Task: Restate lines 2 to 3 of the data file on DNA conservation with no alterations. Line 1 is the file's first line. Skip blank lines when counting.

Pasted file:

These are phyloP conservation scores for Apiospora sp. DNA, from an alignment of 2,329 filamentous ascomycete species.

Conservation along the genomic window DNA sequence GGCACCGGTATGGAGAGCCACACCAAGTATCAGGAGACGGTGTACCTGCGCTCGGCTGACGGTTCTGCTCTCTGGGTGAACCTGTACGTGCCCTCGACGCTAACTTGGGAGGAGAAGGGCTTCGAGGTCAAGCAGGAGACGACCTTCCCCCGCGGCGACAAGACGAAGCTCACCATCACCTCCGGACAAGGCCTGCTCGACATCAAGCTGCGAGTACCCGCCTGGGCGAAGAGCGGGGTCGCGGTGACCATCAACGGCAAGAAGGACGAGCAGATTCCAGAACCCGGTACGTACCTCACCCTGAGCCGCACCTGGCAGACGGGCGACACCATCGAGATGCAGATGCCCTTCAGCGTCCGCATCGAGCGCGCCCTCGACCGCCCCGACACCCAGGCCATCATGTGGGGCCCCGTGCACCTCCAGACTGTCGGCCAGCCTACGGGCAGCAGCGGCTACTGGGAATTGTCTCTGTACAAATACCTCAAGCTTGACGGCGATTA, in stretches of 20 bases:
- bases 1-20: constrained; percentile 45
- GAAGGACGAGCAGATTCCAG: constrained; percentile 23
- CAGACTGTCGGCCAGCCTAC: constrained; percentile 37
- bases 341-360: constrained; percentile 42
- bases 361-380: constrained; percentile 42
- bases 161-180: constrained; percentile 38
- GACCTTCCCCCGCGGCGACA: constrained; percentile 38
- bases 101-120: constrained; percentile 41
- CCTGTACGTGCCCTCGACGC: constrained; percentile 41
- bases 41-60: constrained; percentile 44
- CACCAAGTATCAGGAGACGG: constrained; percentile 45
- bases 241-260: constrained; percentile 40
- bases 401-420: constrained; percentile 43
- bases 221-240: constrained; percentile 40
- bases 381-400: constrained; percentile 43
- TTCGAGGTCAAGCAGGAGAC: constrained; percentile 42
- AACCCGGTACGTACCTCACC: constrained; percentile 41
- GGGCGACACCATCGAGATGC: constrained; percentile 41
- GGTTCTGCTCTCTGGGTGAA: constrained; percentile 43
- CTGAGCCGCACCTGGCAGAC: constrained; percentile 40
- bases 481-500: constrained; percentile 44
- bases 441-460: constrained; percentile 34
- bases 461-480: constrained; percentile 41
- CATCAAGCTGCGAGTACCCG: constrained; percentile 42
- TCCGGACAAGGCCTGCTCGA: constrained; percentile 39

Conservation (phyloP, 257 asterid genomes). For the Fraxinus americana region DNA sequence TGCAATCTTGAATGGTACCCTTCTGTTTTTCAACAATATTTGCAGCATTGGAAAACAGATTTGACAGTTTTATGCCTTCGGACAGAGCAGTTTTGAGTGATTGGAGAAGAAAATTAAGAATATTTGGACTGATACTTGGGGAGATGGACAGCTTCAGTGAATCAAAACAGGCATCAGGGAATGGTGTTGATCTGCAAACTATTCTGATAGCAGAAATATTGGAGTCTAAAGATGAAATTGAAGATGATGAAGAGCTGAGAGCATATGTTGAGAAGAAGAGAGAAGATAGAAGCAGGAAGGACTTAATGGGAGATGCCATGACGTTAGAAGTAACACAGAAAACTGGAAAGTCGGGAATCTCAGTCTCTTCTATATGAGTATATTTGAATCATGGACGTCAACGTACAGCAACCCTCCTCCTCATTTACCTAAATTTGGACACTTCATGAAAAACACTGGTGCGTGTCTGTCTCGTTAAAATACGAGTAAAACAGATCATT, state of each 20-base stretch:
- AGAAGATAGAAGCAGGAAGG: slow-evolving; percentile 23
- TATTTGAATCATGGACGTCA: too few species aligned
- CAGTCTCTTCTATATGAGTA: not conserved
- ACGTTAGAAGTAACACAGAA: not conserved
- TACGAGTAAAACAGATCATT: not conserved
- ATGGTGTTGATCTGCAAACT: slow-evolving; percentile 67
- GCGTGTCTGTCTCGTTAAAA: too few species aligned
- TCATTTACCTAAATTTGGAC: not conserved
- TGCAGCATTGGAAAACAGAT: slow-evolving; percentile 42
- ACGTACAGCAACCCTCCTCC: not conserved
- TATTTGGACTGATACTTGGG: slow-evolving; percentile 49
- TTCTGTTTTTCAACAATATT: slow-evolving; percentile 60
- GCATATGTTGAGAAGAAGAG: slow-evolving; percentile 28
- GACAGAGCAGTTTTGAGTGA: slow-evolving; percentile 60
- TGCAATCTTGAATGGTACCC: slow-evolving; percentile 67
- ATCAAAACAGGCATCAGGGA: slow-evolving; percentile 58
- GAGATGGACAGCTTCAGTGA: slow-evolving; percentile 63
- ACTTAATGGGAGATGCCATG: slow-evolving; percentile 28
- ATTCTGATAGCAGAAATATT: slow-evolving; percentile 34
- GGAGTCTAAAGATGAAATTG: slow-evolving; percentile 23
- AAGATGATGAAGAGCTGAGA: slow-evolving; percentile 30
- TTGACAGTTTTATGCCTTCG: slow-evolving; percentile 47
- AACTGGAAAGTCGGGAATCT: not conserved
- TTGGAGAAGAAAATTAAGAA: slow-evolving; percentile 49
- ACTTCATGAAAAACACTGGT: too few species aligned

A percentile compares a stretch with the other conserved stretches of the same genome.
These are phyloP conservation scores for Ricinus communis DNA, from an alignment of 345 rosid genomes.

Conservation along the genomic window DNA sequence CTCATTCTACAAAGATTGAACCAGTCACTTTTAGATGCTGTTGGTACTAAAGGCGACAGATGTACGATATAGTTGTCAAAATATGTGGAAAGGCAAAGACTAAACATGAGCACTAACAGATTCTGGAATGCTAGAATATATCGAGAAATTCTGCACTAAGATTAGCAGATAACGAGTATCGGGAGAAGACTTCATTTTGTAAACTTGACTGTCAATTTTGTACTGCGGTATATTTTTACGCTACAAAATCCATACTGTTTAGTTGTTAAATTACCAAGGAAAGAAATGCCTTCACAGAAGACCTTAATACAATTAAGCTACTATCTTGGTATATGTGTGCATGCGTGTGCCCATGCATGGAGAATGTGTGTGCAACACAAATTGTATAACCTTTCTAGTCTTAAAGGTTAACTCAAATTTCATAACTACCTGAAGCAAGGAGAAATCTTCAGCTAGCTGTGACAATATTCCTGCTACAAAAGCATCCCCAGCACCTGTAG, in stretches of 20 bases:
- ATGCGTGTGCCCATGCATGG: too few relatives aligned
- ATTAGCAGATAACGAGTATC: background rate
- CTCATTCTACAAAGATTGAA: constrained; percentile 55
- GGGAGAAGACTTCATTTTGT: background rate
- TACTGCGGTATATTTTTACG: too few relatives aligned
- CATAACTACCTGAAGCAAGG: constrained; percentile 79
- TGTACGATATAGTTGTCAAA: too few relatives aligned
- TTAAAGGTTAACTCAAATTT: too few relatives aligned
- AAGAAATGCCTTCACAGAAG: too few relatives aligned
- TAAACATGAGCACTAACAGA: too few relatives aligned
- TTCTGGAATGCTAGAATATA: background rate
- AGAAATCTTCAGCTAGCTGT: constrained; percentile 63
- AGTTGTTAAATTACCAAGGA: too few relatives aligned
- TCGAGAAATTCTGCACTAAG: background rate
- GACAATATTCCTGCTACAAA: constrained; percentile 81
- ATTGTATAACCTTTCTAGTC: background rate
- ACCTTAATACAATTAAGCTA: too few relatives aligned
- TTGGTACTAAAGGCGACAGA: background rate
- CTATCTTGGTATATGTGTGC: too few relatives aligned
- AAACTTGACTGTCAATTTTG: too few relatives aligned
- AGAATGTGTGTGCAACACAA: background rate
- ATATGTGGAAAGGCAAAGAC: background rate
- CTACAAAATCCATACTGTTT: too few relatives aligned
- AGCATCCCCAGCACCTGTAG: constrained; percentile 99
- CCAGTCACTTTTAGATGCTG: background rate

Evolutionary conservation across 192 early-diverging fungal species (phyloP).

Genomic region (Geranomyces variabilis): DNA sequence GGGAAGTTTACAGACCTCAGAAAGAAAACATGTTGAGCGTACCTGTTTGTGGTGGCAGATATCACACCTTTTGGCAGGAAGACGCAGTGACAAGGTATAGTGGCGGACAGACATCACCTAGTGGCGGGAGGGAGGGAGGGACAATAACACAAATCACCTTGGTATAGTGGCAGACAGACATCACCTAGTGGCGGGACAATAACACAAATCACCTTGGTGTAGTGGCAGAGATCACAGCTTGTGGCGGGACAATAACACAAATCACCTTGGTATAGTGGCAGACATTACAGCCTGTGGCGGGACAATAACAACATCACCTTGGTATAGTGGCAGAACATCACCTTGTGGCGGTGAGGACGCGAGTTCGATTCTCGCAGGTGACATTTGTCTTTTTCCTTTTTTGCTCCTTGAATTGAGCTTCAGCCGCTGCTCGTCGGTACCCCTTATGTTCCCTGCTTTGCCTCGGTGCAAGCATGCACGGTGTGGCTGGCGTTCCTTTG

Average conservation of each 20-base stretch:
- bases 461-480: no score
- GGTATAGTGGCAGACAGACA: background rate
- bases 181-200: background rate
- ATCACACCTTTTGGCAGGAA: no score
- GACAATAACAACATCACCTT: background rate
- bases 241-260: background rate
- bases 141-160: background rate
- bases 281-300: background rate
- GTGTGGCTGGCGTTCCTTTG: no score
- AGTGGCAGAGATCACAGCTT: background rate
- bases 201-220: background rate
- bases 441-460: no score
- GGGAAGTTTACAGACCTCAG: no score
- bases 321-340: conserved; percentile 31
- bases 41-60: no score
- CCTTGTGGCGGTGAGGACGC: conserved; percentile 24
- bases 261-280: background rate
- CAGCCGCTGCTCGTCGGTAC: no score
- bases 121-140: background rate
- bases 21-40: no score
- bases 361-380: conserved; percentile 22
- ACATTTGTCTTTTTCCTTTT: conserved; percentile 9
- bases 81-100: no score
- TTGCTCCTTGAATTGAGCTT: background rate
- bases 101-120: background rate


Conservation along the genomic window DNA sequence GGCACCGGTATGGAGAGCCACACCAAGTATCAGGAGACGGTGTACCTGCGCTCGGCTGACGGTTCTGCTCTCTGGGTGAACCTGTACGTGCCCTCGACGCTAACTTGGGAGGAGAAGGGCTTCGAGGTCAAGCAGGAGACGACCTTCCCCCGCGGCGACAAGACGAAGCTCACCATCACCTCCGGACAAGGCCTGCTCGACATCAAGCTGCGAGTACCCGCCTGGGCGAAGAGCGGGGTCGCGGTGACCATCAACGGCAAGAAGGACGAGCAGATTCCAGAACCCGGTACGTACCTCACCCTGAGCCGCACCTGGCAGACGGGCGACACCATCGAGATGCAGATGCCCTTCAGCGTCCGCATCGAGCGCGCCCTCGACCGCCCCGACACCCAGGCCATCATGTGGGGCCCCGTGCACCTCCAGACTGTCGGCCAGCCTACGGGCAGCAGCGGCTACTGGGAATTGTCTCTGTACAAATACCTCAAGCTTGACGGCGATTA, in stretches of 20 bases:
- bases 1-20: constrained; percentile 45